Electrical Engineering Interview Preparation Guide
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Electrical engineering interview questions and answers, referred to as electrical and electronic engineering, Electrical Engineering interview questions and answers guide deals with the study and application of electricity, electronics and electromagnetism. The field interview questions and answers first became an identifiable occupation in the late nineteenth century after commercialization of electric telegraph and electrical power supply. Learn Electrical Engineering by interview questions

104 Electrical Engineering Questions and Answers:

1 :: What is the difference between a Verilog task and a Verilog function?

The following rules distinguish tasks from functions:
A function shall execute in one simulation time unit;
a task can contain time-controlling statements.
A function cannot enable a task;
a task can enable other tasks or functions.
A function shall have at least one input type argument and shall not have an output or inout type argument;
a task can have zero or more arguments of any type.
A function shall return a single value; a task shall not return a value.
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2 :: Given the following Verilog code, what value of "a" is displayed?

Given the following Verilog code, what value of "a" is displayed?
always @(clk) begin
a = 0;
a <= 1;
$display(a);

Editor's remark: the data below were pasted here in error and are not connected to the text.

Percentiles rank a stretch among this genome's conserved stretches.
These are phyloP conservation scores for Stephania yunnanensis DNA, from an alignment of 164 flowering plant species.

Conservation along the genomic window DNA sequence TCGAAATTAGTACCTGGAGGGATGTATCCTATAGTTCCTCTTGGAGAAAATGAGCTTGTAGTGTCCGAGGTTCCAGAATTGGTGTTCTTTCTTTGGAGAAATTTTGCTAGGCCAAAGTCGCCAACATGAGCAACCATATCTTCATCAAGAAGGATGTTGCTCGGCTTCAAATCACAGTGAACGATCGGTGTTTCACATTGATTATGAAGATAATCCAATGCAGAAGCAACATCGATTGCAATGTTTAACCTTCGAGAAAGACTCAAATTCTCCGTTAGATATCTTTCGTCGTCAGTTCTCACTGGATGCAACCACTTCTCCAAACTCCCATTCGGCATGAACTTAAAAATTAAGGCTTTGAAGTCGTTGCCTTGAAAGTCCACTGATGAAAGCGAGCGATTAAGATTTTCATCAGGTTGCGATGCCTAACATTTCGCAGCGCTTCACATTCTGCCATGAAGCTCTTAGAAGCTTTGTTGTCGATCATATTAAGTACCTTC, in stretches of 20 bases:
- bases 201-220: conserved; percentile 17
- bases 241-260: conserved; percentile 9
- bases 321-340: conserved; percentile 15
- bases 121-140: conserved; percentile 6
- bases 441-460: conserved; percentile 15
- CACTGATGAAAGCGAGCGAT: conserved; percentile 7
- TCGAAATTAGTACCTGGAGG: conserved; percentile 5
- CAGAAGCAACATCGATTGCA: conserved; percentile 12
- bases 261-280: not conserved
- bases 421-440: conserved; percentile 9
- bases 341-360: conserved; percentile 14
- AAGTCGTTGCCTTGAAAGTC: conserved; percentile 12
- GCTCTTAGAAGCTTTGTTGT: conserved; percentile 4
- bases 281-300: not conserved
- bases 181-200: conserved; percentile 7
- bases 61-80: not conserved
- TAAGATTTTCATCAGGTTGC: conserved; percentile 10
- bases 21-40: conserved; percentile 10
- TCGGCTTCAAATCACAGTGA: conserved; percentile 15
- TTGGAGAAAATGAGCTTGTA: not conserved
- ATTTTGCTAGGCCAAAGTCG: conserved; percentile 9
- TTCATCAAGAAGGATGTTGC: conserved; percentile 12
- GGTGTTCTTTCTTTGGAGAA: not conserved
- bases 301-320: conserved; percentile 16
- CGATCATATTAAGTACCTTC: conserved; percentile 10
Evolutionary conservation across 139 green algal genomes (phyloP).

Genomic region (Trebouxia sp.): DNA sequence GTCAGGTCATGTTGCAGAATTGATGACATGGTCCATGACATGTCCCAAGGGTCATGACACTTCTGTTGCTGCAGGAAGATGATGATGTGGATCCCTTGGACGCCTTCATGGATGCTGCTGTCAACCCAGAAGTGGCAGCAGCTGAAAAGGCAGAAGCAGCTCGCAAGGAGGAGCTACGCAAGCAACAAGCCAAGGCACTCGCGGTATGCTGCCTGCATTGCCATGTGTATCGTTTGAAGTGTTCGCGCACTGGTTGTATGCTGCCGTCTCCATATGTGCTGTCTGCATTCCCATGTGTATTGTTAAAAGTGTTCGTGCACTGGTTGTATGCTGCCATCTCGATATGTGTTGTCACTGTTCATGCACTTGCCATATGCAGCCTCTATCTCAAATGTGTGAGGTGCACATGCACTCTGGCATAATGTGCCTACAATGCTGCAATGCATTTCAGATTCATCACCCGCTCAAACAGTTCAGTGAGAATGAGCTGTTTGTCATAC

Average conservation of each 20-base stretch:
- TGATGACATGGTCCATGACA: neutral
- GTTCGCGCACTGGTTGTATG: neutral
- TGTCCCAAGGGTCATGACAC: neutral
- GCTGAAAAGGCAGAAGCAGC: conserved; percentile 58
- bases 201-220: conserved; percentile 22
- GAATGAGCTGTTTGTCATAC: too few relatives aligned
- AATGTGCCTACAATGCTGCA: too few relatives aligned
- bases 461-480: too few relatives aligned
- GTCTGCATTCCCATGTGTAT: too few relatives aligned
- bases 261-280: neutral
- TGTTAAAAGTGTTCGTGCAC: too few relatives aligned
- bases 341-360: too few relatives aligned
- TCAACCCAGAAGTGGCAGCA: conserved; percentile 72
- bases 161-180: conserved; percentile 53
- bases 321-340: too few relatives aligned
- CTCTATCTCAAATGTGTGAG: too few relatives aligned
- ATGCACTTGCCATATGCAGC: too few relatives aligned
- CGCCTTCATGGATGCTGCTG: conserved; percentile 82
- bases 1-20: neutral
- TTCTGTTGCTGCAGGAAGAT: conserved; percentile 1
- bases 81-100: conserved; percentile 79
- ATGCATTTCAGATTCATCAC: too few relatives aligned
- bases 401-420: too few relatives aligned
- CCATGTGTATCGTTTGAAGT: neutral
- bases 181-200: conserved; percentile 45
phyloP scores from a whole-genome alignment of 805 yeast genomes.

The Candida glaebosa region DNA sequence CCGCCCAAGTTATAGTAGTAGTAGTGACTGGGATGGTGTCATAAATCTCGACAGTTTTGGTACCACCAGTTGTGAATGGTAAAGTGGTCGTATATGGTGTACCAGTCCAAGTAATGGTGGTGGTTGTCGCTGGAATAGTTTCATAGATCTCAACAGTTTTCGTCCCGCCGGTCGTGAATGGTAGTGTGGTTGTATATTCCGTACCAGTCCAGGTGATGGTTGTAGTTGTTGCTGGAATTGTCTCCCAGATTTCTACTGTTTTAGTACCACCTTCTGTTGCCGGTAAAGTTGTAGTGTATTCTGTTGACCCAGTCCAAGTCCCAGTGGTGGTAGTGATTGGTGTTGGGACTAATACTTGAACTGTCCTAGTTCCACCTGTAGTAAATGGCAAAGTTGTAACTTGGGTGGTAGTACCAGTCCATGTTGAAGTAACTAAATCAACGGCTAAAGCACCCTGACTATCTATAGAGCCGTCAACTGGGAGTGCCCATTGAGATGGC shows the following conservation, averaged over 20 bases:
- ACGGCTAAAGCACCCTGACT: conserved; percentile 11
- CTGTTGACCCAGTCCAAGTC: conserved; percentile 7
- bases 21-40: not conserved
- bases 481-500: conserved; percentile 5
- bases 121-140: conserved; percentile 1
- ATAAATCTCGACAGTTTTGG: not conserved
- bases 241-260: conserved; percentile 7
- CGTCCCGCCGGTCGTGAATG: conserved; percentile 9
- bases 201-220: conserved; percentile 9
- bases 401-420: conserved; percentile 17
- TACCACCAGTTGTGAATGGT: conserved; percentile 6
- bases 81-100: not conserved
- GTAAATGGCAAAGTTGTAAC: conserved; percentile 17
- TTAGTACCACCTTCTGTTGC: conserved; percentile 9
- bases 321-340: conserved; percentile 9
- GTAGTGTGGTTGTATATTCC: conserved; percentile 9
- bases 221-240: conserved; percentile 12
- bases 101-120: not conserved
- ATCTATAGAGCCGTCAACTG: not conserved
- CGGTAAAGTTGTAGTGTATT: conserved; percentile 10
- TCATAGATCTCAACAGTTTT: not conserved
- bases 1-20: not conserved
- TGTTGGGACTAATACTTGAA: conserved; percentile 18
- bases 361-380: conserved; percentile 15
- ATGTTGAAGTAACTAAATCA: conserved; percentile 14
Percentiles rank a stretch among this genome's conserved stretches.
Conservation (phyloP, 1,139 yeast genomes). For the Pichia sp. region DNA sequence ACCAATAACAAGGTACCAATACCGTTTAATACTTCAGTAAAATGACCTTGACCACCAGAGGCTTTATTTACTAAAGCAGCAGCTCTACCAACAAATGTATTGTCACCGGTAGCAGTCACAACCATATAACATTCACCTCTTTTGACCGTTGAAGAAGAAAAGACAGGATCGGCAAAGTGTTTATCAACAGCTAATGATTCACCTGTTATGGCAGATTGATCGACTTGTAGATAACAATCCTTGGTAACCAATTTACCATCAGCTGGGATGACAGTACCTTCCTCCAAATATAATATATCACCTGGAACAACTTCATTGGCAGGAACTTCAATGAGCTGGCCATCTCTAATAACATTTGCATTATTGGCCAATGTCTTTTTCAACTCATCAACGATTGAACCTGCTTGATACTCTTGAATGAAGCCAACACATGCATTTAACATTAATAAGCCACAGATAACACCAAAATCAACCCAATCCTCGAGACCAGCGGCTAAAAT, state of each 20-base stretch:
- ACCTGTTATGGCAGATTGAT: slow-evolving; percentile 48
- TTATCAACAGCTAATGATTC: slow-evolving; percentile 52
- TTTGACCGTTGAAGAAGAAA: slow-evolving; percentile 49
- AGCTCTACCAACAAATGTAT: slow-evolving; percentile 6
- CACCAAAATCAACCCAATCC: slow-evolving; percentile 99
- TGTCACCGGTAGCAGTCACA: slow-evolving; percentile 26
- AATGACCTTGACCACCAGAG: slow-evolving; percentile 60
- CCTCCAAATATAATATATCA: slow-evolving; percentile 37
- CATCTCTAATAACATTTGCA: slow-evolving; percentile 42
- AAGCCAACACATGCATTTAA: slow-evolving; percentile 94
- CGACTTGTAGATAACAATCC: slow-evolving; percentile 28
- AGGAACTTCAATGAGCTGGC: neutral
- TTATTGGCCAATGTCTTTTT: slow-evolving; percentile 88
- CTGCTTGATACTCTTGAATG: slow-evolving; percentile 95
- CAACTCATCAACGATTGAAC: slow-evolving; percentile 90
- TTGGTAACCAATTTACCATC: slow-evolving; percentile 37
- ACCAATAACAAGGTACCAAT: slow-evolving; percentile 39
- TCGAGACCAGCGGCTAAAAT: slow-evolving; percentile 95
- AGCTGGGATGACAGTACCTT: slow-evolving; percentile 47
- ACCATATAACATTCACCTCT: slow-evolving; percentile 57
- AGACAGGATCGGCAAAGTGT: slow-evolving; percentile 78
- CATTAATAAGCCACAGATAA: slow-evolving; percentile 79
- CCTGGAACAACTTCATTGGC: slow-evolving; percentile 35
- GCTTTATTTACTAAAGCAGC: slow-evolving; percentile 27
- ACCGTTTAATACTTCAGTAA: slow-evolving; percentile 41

end


This is a tricky one! Verilog scheduling semantics basically imply a four-level deep queue for the current simulation time:

1: Active Events (blocking statements)
2: Inactive Events (#0 delays, etc)
3: Non-Blocking Assign Updates (non-blocking statements)
4: Monitor Events ($display, $monitor, etc).

Since the "a = 0" is an active event, it is scheduled into the 1st "queue". The "a <= 1" is a non-blocking event, so it's placed into the 3rd queue. Finally, the display statement is placed into the 4th queue.
Only events in the active queue are completed this sim cycle, so the "a = 0" happens, and then the display shows a = 0. If we were to look at the value of a in the next sim cycle, it would show 1.
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3 :: Given the following snipet of Verilog code draw out the waveforms for clk?

Given the following snipet of Verilog code, draw out the waveforms for clk and a
always @(clk) begin
a = 0;
#5 a = 1;
end

10 30 50 70 90 110 130
___ ___ ___ ___ ___ ___ ___
clk ___| |___| |___| |___| |___| |___| |___| |___


a ___________________________________________________________


This obviously is not what we wanted, so to get closer, you could use
"always @ (posedge clk)" instead, and you'd get


10 30 50 70 90 110 130
___ ___ ___ ___ ___ ___ ___
clk ___| |___| |___| |___| |___| |___| |___| |___

___ ___
a _______________________| |___________________| |_______

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4 :: What is the difference between the following two lines of Verilog code?

What is the difference between the following two lines of Verilog code?
#5 a = b;
a = #5 b;


#5 a = b; Wait five time units before doing the action for "a = b;".